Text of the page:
This is an incredibly easy win for TfL as all they need to do is make people aware of where the route is with wayfinding (signs, paint on the road, online maps).


Quick win 10/10

Tottenham Hale (C1) – Wood Green – Highgate

When legacy London Cycle Network (LCN) routes meet (or come close to meeting) modern day safety standards, there is no reason for them not to be brought into the capital’s official cycleway network. Tottenham Hale to Highgate is a good example of this, mostly following the old LCNs 53 and 7. What has made these old LCN routes viable as ‘land grabs’, is the recent creation of multiple low-traffic neighbourhoods. 

This is an easy win for TfL to create a safe east-west route in a part of London that is infamously hostile to cyclists. What is remarkable is that all that is needed is official TfL wayfinding (signs, paint on the road, online maps), informing people of where the route is. What’s even better, is that it connects with Cycleway 1 in the east, the future Cycleway 38 in the middle and the future Barnet to Alexandra Palace Cycleway in the west. This would help tie a number of future and existing TfL cycleways, a big step in the creation of a comprehensive cycle network in north London.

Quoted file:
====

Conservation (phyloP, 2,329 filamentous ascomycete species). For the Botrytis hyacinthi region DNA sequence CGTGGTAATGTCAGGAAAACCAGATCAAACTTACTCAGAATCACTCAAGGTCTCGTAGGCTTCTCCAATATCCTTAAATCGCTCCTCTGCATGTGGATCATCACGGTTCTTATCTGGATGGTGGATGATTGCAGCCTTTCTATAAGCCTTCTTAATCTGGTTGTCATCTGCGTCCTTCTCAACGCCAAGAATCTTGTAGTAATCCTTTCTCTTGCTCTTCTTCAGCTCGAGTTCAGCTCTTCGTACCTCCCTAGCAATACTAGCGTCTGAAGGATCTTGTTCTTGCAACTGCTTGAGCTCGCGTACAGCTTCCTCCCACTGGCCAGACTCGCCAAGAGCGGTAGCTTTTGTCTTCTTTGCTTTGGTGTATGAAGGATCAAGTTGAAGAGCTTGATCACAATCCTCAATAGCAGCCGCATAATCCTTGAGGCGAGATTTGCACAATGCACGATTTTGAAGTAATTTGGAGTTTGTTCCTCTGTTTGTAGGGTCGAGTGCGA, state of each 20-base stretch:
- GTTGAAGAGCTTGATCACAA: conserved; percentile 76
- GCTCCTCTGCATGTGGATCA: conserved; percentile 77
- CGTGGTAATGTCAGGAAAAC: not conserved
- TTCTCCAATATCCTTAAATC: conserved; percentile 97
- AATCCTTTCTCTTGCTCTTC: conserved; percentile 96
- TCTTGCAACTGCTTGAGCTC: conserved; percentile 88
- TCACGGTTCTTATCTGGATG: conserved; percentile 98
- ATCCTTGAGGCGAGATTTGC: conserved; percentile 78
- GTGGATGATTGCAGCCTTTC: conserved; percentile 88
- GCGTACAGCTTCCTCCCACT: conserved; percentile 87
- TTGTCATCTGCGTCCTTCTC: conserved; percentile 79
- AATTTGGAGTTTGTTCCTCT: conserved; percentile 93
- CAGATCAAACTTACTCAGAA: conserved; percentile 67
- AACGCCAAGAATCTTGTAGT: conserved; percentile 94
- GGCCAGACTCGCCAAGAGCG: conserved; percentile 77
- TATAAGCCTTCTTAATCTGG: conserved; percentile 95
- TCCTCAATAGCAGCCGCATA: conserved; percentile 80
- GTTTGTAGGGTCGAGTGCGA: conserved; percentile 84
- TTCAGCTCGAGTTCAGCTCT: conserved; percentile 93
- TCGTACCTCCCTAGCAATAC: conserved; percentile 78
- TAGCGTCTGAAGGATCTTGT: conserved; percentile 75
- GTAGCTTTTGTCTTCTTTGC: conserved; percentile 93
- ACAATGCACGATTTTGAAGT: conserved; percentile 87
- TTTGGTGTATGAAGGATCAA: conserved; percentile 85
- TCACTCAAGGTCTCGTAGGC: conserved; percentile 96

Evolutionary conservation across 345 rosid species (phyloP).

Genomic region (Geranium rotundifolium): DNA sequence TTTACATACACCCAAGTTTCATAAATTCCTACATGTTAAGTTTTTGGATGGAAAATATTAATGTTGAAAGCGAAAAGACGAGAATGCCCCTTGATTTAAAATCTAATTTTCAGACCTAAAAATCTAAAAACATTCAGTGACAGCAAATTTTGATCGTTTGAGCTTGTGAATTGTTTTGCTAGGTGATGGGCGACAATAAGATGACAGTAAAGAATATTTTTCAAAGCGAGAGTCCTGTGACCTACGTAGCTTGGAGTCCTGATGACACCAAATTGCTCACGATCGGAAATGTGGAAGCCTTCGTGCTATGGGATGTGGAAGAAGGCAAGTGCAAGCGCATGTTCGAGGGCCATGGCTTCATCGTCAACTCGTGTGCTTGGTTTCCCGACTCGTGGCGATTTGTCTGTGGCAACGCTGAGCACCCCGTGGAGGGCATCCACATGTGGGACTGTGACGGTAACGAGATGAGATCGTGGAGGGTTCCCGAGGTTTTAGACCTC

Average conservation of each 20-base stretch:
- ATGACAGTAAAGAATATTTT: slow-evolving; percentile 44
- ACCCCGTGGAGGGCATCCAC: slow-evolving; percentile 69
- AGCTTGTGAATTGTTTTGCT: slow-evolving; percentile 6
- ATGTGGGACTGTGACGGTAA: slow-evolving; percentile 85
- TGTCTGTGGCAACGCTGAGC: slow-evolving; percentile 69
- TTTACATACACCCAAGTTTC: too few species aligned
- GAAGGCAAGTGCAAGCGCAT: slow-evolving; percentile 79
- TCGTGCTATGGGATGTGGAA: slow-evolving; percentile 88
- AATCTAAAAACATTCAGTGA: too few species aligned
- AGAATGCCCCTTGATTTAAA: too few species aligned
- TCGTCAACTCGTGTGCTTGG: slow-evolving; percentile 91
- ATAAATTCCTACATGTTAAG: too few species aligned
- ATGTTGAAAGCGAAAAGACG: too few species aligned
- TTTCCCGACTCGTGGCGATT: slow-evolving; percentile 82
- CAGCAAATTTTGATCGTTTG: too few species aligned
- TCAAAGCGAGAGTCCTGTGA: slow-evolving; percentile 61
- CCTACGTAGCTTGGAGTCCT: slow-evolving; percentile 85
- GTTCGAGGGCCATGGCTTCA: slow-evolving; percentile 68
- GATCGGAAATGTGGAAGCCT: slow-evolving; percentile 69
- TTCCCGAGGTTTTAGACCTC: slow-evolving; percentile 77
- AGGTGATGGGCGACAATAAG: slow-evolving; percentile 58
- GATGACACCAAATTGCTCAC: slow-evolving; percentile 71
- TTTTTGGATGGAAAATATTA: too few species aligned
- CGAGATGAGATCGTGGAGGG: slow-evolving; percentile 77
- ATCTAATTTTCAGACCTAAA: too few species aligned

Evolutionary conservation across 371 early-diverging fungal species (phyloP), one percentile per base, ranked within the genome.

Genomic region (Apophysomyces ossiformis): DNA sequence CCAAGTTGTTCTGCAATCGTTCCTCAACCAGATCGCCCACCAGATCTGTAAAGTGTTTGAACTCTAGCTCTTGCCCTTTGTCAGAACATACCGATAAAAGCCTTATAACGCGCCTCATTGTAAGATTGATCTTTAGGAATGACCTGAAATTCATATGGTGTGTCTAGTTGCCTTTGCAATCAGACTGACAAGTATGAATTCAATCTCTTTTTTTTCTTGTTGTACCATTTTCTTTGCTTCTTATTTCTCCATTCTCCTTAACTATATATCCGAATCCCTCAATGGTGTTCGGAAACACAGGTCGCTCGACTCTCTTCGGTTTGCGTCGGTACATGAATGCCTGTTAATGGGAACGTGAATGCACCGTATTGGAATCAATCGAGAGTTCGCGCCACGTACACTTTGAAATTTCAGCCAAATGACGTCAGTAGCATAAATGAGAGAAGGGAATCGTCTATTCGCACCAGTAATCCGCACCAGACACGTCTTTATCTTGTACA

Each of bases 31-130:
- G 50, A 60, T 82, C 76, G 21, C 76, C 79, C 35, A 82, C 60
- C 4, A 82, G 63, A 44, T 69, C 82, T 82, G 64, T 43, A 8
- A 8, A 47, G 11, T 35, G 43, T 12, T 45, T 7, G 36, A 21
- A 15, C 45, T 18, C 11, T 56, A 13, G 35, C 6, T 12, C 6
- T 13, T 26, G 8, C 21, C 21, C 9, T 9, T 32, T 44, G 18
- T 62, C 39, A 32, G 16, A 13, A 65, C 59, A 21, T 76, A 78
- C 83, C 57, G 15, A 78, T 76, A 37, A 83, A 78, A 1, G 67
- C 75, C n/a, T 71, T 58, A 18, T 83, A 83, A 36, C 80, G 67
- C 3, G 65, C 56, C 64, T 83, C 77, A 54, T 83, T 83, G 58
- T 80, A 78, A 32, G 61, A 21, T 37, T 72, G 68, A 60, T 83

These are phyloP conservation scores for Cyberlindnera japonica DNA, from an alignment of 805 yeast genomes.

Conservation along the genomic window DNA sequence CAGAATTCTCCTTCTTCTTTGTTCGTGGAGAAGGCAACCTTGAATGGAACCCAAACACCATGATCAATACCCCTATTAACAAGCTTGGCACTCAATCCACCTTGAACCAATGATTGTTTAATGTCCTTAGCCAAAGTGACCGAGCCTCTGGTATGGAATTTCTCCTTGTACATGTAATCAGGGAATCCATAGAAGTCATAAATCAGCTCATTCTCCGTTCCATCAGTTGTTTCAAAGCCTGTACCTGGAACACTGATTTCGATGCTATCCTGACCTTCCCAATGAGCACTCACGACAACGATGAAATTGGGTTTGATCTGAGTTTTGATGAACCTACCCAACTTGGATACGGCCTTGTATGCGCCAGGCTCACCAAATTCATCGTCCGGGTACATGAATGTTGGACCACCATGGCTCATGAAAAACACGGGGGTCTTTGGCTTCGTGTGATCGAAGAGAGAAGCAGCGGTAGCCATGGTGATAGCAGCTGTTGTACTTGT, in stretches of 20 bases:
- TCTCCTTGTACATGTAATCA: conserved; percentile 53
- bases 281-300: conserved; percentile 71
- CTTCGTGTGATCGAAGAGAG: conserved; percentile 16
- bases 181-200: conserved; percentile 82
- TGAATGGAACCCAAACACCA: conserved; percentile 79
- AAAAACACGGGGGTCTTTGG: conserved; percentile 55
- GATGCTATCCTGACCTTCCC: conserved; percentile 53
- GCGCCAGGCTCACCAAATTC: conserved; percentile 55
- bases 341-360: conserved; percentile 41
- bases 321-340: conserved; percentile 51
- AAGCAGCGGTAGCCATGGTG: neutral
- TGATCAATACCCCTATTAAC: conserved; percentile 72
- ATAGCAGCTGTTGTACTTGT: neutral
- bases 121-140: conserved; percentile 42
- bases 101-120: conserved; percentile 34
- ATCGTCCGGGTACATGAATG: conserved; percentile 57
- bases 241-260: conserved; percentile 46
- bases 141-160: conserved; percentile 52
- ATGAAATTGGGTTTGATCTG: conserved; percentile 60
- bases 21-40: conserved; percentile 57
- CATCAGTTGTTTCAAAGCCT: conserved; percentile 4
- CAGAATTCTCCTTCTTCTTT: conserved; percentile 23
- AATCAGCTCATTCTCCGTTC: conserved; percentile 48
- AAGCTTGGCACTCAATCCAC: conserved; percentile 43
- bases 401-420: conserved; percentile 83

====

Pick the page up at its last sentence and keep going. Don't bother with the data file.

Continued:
Quick win – 10/10

Central London Grid

The Central London Grid is a 2013 plan for cycle routes around inner London. Since its publication, parts of it have been delivered, primarily as part of larger designated cycleways, such as C13 and C27. However, outside of these there are a small number of links that have been built incrementally over the last decade, with only wayfinding now missing. These should be signposted and made part of TfL’s cycle network. After all, they did plan and fund them. A few of these are:

  • Waterloo (C5) – St Thomas’ Hospital (C56)
  • Southwark Bridge Road (CS7, C10) – Tate Modern
  • Lower Thames Street (CS3) – Houndsditch (with a potential future extension to Liverpool Street)

Quick win – 10/10

Kingston (C29) – Berrylands

The link between Kingston and Berrylands is a good example of an old LCN route (LCN 75) that could easily be brought into the TfL cycleway network. 

Although the route has been good for many years, two recent additions have made it even better: the safe crossing at Villairs Avenue (2017) and the creation of the Fairfield Park low-traffic neighbourhood (2020). Moreover, due to improvements made across the whole of Kingston under the Mini Holland programme, it now connects at its northern end to C29 and C30, opening up multiple onward connections around the Royal Borough of Kingston.

Other than wayfinding, the only work that might be needed is traffic calming along on Grove Lane.